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Artificial intelligence to aid emergency dispatchers in Europe

An AI system called Corti listens in on distress calls for signs of a heart attack and feeds info to human dispatchers. It's headed for wider testing later this year.

Medical call center in France

A medical call center in France. The European Emergency Number Association is expanding tests of an AI system that can help spot a heart attack.

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An AI tool that helps emergency call dispatchers detect a heart attack situation is set for wider testing in Europe.

The Corti digital assistant, made by a company of the same name based in Copenhagen, Denmark, listens in on emergency calls and picks up on cues like breathing patterns, tone of voice and background noises to provide dispatchers with recommendations in real time.

Corti is accurate in up to 95 percent of cases, according to the European Emergency Number Association, a Brussels-based nongovernmental organization devoted to improving Europe's emergency services, like its 112 distress call system.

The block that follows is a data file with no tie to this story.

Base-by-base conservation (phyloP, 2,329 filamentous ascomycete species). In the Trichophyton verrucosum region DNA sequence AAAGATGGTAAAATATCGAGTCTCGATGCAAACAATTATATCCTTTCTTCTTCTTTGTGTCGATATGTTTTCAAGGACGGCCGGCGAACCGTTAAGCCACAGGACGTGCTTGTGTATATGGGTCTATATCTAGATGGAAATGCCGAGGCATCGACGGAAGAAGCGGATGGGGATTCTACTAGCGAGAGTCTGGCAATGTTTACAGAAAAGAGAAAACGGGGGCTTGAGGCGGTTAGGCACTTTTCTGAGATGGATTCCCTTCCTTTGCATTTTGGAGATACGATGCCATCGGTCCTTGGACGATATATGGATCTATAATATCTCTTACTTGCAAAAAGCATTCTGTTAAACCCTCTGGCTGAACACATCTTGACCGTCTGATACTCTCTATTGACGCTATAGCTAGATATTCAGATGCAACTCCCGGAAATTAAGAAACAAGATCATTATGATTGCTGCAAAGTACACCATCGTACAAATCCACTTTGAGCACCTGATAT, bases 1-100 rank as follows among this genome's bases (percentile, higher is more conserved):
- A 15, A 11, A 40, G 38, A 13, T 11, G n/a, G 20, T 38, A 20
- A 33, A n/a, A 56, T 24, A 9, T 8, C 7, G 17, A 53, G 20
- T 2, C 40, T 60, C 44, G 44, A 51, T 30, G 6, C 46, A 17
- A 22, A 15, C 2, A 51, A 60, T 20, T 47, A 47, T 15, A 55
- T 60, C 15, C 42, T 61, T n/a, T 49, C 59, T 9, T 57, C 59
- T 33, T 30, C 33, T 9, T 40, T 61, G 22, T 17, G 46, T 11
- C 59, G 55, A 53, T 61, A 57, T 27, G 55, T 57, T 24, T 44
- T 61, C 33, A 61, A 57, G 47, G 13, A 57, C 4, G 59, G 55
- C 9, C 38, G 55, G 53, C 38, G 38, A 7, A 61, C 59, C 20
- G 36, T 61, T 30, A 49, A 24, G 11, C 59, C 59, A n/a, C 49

EENA said on Wednesday that it's teamed with Corti's creator to bring the system to four new sites throughout Europe for testing. Impressive results in Copenhagen, where Corti is already on the job, led to the expanded tests, which will take place from September 2018 to April 2019.

"The project has the potential to save thousands of lives and change forever the way emergency medical calls are handled," EENA said in a press release. "Used in conjunction with human call-takers and dispatchers, [Corti] can significantly reduce error rates and make critical diagnoses faster."

Health care practitioners are increasingly examining the potential of AI, from predicting heart disease risk using eye scans to assisting patients by way of AI-equipped smart speakers in hospital rooms. In a study published last year, Stanford researchers were able to train a deep learning algorithm to diagnose skin cancer.

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